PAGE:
Interesting article on legitimately reducing an IHT liability with the use of trusts:
Clever use of trust structures enable the Grosvenor family - whose head is the Duke of Westminster - to pass assets down the generations without attracting inheritance tax, accountants say.
The Grosvenors' property fortune is estimated at £9bn. Yet the death of Gerald Cavendish Grosvenor, the sixth Duke of Westminster, and the inheritance of his title by his son Hugh, is not expected to trigger vast death duties.
This is because successive generations are "trustees" rather than direct owners of the assets, which include swathes of London's most prestigious streets and squares."The trustees are legal owners but not 'beneficial owners'," explained Hugi Clarke of estate planning firm Foresight. "As legal owners the trustees can do anything an ordinary owner can do, in terms of selling and trading the assets within the trust.
"But they do not have 'beneficial access' or absolute rights as individuals to the assets," Mr Clark said. In essence that means they can't claim the assets for themselves or sell them and keep the proceeds.
The assets are therefore not inside their individual estates for inheritance tax purposes.
According to the Grosvenor Estate's own description of its structure, the six trustees (of whom the late Duke was chairman) "hold the assets of the group for the benefit of current and future members of the Grosvenor family".
Income and other benefits can be paid out to beneficiaries, who may or may not include the trustees, and who will be taxed on them as normal.
Peter Legg, a chartered tax adviser and founder of IHT Planning Matters, said: "Here it would appear that shares in the businesses are owned by family members as trustees, not as individuals." This puts the assets at arms' length and effectively eludes death duties.
Mr Clark said: "The Duke and other family members are likely to be part of a 'beneficiary class'. That means they could receive income from the assets.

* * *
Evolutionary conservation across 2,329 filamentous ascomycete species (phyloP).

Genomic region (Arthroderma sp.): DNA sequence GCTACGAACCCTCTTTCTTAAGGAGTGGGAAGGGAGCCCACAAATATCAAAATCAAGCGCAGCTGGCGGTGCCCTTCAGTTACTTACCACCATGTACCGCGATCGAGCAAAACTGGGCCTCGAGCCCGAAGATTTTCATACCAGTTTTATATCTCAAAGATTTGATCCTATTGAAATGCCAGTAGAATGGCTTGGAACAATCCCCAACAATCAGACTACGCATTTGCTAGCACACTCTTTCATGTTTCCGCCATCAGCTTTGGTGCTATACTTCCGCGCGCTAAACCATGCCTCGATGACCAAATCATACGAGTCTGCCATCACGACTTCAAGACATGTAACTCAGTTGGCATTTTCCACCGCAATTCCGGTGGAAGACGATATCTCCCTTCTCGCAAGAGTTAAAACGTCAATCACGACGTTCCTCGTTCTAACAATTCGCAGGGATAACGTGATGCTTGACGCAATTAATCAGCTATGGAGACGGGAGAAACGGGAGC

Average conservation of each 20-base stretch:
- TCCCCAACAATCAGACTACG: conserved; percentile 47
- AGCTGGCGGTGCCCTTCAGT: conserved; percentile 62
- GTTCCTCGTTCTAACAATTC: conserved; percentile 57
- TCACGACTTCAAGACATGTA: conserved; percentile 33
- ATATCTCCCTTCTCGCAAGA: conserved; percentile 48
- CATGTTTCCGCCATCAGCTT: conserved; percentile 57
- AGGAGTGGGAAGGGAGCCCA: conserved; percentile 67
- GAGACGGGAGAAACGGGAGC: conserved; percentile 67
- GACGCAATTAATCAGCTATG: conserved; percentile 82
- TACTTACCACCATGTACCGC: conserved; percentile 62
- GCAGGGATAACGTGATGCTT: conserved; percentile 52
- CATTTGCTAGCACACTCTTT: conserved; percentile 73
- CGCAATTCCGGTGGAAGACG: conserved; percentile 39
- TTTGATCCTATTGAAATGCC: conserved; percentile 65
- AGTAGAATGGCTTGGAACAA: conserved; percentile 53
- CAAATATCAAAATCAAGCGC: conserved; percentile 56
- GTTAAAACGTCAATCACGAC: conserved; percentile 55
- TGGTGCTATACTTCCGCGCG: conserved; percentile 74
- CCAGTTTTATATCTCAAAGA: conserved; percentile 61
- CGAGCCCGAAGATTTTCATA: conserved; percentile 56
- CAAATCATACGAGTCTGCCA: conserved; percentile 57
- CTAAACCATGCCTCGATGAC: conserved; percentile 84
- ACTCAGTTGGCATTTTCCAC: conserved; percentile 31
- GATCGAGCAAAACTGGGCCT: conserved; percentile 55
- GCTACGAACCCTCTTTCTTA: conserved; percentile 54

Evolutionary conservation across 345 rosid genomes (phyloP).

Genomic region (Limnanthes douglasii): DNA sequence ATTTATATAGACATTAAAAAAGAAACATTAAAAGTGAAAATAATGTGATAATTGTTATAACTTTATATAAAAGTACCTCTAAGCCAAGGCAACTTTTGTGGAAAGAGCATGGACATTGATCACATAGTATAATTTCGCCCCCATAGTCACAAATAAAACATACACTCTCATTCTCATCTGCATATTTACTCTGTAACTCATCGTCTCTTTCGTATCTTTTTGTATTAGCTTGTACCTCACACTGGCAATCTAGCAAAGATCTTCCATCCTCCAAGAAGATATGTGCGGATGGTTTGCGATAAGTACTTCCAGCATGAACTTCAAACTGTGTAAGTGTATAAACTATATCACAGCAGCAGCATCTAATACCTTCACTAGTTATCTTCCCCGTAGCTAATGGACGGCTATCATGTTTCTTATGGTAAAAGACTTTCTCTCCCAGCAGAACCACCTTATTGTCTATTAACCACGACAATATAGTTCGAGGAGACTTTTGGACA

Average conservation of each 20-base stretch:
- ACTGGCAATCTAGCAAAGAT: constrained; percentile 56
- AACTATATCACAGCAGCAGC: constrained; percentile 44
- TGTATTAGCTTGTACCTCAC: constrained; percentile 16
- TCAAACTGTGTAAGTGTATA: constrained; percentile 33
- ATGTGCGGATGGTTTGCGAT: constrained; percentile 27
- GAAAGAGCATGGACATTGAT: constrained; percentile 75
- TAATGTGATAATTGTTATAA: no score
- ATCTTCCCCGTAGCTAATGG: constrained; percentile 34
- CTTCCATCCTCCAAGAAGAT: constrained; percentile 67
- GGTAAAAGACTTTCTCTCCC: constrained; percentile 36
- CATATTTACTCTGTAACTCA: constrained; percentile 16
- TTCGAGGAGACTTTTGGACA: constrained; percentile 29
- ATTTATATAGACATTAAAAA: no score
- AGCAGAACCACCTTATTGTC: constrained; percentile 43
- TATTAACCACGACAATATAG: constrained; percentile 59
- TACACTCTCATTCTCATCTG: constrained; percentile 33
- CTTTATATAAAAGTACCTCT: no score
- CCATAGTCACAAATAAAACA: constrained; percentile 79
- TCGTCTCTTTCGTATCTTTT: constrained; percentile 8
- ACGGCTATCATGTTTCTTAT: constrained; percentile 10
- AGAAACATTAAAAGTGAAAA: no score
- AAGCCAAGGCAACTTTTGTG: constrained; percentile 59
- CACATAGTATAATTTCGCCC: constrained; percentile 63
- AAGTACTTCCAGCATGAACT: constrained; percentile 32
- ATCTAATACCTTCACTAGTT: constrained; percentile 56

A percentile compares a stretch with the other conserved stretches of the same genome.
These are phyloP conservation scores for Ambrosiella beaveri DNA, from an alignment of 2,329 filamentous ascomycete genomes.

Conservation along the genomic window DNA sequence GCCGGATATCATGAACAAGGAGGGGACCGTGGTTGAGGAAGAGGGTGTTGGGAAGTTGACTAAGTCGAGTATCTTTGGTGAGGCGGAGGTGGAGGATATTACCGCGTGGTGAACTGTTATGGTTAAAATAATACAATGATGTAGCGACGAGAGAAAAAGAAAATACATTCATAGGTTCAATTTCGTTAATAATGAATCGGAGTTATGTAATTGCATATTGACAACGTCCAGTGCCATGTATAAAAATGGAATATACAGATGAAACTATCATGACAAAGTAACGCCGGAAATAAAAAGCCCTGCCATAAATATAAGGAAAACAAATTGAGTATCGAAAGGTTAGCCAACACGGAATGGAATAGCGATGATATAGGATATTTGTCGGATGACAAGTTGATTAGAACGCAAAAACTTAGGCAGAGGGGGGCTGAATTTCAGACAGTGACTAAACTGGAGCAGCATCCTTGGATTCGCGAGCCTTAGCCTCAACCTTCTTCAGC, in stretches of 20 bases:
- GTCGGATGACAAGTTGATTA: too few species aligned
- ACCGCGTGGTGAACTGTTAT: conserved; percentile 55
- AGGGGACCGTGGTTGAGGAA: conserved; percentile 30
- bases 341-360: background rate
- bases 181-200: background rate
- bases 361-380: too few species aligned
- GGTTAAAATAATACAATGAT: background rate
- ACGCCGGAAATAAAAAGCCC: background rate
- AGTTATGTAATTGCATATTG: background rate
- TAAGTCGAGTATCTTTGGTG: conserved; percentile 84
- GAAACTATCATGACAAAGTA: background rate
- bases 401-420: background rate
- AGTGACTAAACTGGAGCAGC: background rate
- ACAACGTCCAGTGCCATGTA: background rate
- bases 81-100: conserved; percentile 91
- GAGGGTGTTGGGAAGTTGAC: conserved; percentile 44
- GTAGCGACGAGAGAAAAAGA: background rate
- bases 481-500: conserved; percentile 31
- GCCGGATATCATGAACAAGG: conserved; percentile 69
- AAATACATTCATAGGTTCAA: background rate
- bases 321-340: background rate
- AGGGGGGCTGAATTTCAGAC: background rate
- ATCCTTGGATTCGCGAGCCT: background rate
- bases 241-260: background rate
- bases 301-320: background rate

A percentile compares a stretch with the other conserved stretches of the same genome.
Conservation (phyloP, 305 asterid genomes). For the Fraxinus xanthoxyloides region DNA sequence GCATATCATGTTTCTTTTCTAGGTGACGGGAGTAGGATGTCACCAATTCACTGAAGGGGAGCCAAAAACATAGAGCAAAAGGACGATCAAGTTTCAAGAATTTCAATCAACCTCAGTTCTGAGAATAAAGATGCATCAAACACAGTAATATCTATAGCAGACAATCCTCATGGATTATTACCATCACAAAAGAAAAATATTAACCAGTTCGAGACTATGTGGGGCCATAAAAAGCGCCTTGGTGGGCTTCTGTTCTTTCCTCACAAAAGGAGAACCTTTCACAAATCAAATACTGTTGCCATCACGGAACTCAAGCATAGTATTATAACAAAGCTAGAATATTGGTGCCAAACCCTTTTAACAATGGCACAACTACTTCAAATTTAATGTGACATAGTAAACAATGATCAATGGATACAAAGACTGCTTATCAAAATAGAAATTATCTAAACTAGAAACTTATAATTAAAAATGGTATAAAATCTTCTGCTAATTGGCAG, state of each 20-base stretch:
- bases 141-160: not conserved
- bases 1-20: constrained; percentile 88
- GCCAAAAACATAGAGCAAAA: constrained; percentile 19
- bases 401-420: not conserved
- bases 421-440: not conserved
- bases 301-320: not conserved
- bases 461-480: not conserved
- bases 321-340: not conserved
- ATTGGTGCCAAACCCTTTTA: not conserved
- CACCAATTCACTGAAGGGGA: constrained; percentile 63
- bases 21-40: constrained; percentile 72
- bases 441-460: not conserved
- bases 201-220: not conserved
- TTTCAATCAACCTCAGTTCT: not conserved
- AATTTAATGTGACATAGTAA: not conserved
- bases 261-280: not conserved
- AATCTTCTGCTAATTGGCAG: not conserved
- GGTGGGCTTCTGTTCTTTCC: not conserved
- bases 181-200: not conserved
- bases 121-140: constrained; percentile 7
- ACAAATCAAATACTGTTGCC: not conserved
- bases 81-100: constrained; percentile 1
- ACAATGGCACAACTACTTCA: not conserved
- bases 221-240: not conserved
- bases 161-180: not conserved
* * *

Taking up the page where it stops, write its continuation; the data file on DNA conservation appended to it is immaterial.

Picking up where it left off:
"But they do not have entitlements to either the income or the assets themselves."
Mr Clark speculated that, depending on how the trust was established, all six trustees might need to agree significant transactions.
If the Grosvenor family can use this strategy to avoid death duty, can anybody?
In theory, yes - though costs could be prohibitive.
"You need to have a seriously large estate to make such a structure feasible," said Mr Legg. "The costs of setting up a trust and the ongoing reporting costs can be onerous."
More significant though are recent tax changes, which have made these types of trust less attractive to those who want to establish them afresh.
For the past decade people who put assets into a "discretionary trust" - the form of trust most likely to be used here - must pay a tax of 20pc of the value of the assets going in.
Thereafter they must pay a "periodic charge" every 10 years, which is calculated as a fraction of the value of the trust at that point. This varies according to a formula, but typically falls between 2pc and 6pc.
What about the Duke's other assets - surely there will be inheritance tax there?
As with all families there are strategies that can be used to cut the bill. And the super-rich can buy the best advice on earth.
But death duties on directly owned assets (including properties, artworks and other investments) cannot be entirely avoided.
Above the "nil-rate band" - what every individual can leave free of death duties - the value of an estate is taxed at 40pc.
The nil-rate band is currently £325,000 per person, or £650,000 per couple. (It is being extended in a controversial new change to include a "family home allowance" of £175,000 per person.)
These thresholds are of negligible use where estates are measured in tens or hundreds of millions of pounds.
The Duke of Westminster is survived by his 57-year-old wife, Natalia. As with all married couples the surviving spouse can inherit assets free of inheritance tax without limit.
But if, as reported, the bulk of the Westminster estate goes to the late Duke's only son, Hugh, who is in his 20s, tax will be due on the late Duke's directly owned assets above the threshold.
What about giving assets away?
Yes, you can give anything to anyone and provided you survive seven years, the gift is free of tax.
The problem here is that older generations tend not to want to lose control of their wealth until the next generation is "ready".
Discretionary trusts can be used where parents or grandparents want to maintain control over assets while getting them outside their estate for inheritance tax purposes.
Beneficiaries and terms can be changed by the trustees.
The "settlors" (people giving the assets to the trust) need to survive seven years for those assets to move entirely out of their taxable estate.
"The point is that these trusts can ringfence assets from the great modern dangers of divorce or unsuitable marriages or profligacy," said Mr Legg.
"Absolute" or "bare" trusts are different in that no tax is payable when the assets go in. But they're not flexible. The beneficiary cannot be altered.